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A dental extraction simply means removing a tooth or teeth. This procedure is generally associated with adults. However, there are times when children may need their teeth extracted as well.

Generally when a child has been recommended for dental extraction, it’s usually because there is an infection under the teeth known as an abscess. Another common reason is when there is a cavity in the child’s teeth that is so big that a filling or crown cannot be used. Other reasons include extractions for reducing crowding and providing more space in the child’s mouth. It is sometimes used for when there needs to be an orthodontic treatment such as braces and your child needs space for the teeth to move.

In short, there are various reasons why a tooth extraction might be included in your child’s or children’s dental care. It is important that parents take their children to a dentist for regular checkups to ensure that they get the best pediatric dental care possible.

Most parents know that the children’s baby teeth naturally fall out at the right time and so they may be tempted to leave the tooth in the child’s mouth until it falls out by itself. However, this is strongly recommended against if your dentist has recommended a dental extraction for your kids. Generally, if there is a big enough abscess in your child’s tooth or teeth that will interfere with the rest of the development of your child’s teeth because it cannot be filled or otherwise treated, then it is in your child’s best interest for the dental recommendation to be adhered to.

If you are still unsure about the recommendation for tooth extraction, it is better for you to seek out a second opinion from a qualified dentist at another best pediatric dental office for peace of mind.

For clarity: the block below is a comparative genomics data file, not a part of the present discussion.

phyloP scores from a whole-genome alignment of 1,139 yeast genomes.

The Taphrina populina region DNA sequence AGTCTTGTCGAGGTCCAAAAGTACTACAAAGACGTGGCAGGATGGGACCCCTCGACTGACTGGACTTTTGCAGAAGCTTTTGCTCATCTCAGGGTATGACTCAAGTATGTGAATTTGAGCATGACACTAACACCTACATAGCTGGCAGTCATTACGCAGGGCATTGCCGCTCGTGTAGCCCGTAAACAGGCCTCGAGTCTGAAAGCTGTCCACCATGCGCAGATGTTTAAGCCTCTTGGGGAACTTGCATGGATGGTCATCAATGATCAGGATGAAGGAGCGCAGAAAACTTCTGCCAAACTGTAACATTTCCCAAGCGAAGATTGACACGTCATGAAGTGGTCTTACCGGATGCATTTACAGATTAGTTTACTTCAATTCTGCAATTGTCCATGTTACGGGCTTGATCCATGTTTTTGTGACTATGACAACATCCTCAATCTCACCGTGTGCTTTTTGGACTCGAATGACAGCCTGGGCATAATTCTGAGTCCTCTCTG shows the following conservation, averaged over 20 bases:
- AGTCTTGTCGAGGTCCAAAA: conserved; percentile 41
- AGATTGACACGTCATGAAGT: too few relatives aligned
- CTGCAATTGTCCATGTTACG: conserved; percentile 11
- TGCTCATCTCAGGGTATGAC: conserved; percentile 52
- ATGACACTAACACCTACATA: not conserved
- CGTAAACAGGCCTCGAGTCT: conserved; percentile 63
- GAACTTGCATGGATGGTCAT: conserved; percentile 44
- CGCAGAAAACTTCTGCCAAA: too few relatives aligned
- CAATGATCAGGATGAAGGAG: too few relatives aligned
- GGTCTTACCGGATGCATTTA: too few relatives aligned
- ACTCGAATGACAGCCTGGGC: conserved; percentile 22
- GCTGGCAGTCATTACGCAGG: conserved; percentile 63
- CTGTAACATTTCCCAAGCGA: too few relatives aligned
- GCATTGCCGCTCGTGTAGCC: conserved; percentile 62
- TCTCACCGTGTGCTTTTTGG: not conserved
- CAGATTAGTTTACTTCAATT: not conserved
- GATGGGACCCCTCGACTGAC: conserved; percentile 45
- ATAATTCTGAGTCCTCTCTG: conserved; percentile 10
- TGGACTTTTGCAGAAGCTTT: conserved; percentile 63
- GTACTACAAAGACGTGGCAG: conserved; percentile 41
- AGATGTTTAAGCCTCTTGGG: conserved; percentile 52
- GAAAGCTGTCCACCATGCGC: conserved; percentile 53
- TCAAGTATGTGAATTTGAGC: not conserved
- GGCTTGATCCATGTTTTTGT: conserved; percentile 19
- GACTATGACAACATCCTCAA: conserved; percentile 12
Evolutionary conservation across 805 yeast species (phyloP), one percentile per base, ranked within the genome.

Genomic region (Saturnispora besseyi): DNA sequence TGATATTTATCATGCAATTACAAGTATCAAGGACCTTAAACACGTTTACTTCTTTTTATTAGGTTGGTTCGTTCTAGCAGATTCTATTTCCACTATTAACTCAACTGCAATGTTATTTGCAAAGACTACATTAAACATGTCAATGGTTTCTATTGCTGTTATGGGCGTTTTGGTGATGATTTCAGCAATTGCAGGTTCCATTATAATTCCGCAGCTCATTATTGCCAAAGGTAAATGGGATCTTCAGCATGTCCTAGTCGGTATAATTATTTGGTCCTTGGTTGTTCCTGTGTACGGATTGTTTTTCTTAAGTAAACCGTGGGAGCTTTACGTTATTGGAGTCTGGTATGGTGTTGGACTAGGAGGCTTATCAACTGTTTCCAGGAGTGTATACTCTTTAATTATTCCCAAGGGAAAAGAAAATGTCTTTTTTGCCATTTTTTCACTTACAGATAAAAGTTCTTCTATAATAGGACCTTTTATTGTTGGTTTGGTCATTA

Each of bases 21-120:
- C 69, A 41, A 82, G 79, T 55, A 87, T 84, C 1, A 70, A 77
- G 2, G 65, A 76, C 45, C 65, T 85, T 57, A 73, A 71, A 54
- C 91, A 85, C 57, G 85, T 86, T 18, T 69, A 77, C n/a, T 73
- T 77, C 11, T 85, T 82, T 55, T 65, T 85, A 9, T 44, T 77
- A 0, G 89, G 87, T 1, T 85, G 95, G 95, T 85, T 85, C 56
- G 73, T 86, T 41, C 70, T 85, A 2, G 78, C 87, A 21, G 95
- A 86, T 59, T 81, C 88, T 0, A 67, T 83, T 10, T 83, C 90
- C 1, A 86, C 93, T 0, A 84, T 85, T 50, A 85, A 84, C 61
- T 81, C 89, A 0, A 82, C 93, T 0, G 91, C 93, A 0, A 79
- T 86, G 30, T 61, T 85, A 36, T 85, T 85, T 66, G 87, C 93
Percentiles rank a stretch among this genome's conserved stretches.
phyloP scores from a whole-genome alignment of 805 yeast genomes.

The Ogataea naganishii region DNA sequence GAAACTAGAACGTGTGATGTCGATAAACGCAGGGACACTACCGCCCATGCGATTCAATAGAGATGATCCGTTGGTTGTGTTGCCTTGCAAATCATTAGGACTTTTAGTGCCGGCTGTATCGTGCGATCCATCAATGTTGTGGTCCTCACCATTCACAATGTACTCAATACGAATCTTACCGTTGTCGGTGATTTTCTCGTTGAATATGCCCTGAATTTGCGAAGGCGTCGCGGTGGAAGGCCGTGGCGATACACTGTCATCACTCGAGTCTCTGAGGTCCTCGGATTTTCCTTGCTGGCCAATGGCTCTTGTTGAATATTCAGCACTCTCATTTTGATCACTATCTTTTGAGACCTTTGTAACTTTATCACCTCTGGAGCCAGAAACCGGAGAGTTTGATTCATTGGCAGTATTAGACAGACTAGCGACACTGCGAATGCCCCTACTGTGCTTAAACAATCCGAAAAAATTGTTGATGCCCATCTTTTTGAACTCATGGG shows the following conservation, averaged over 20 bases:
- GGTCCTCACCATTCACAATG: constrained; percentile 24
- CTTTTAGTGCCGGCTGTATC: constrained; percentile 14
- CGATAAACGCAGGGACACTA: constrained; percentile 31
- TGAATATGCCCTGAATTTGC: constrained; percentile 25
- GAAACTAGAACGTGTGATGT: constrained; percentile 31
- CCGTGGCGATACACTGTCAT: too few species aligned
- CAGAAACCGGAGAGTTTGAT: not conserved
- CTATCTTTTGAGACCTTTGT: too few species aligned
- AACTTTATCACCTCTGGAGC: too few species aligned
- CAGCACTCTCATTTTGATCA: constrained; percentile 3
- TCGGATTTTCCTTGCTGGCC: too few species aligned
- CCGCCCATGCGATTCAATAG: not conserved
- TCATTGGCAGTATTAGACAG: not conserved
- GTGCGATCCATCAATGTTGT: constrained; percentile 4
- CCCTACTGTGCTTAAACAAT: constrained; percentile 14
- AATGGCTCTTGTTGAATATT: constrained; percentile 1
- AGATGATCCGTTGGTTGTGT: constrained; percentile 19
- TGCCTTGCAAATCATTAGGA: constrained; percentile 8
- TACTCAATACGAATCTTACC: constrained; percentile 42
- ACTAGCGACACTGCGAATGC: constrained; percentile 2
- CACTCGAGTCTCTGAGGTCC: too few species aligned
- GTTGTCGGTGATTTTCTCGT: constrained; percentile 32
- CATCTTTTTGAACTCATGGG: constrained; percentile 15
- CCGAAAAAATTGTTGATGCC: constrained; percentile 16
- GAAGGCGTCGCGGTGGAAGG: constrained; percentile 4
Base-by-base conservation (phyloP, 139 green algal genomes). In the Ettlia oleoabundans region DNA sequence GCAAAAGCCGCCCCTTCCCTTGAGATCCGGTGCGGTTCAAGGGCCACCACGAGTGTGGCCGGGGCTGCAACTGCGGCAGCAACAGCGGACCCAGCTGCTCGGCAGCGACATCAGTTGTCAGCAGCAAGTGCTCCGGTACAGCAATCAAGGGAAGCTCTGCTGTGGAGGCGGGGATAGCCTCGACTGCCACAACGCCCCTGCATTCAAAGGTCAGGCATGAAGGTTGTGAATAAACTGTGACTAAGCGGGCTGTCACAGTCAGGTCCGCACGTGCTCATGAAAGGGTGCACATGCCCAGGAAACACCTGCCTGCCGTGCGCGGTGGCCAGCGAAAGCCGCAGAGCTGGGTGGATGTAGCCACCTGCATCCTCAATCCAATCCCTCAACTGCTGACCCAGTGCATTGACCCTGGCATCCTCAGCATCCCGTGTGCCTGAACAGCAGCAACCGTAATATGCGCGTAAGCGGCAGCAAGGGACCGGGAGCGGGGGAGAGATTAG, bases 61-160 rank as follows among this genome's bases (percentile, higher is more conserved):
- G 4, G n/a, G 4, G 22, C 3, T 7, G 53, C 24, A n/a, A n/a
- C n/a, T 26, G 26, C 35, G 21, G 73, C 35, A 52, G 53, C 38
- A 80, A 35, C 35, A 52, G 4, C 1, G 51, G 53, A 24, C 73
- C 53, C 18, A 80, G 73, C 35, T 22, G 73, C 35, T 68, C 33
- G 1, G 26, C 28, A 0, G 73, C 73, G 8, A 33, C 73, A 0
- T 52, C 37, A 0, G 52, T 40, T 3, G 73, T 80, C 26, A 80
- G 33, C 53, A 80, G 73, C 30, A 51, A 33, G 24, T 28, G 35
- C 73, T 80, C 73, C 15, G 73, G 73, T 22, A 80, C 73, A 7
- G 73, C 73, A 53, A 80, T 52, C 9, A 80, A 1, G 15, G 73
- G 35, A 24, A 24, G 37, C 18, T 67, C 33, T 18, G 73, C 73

Additionally, no good parents want to intentionally cause their child pain. Therefore, although it might appear unnecessary to you because your child’s baby teeth will fall out naturally given time, the tooth extraction procedure will prevent your child from experiencing unnecessary dental pain. It also prevents them from experiencing other problems such as swelling, and serious infections which can become life-threatening if left unattended. If however, your child is complaining of pain or swelling in their mouth, you should seek pediatric dental attention immediately.

The ADA recommends the children see a dentist regularly, starting as early as 6 months of age or when their first tooth erupts. This is great as it sets children up for a lifetime of good oral health.

Your pediatric dentist will examine your child’s teeth and mouth and can recommend measures to prevent cavities and other oral problems as appropriate. This can help prevent the need for dental extractions later.

Finally, you may be wondering what to do after the extraction. Your pediatric dentist should explain the process, including that your child’s mouth will likely be numb for a short time after the procedure. Additionally, a good dentist should recommend pain medication and other appropriate measures such as avoiding spicy, acidic, and hot foods. Fortunately, the residual pain and symptoms should subside fairly quickly.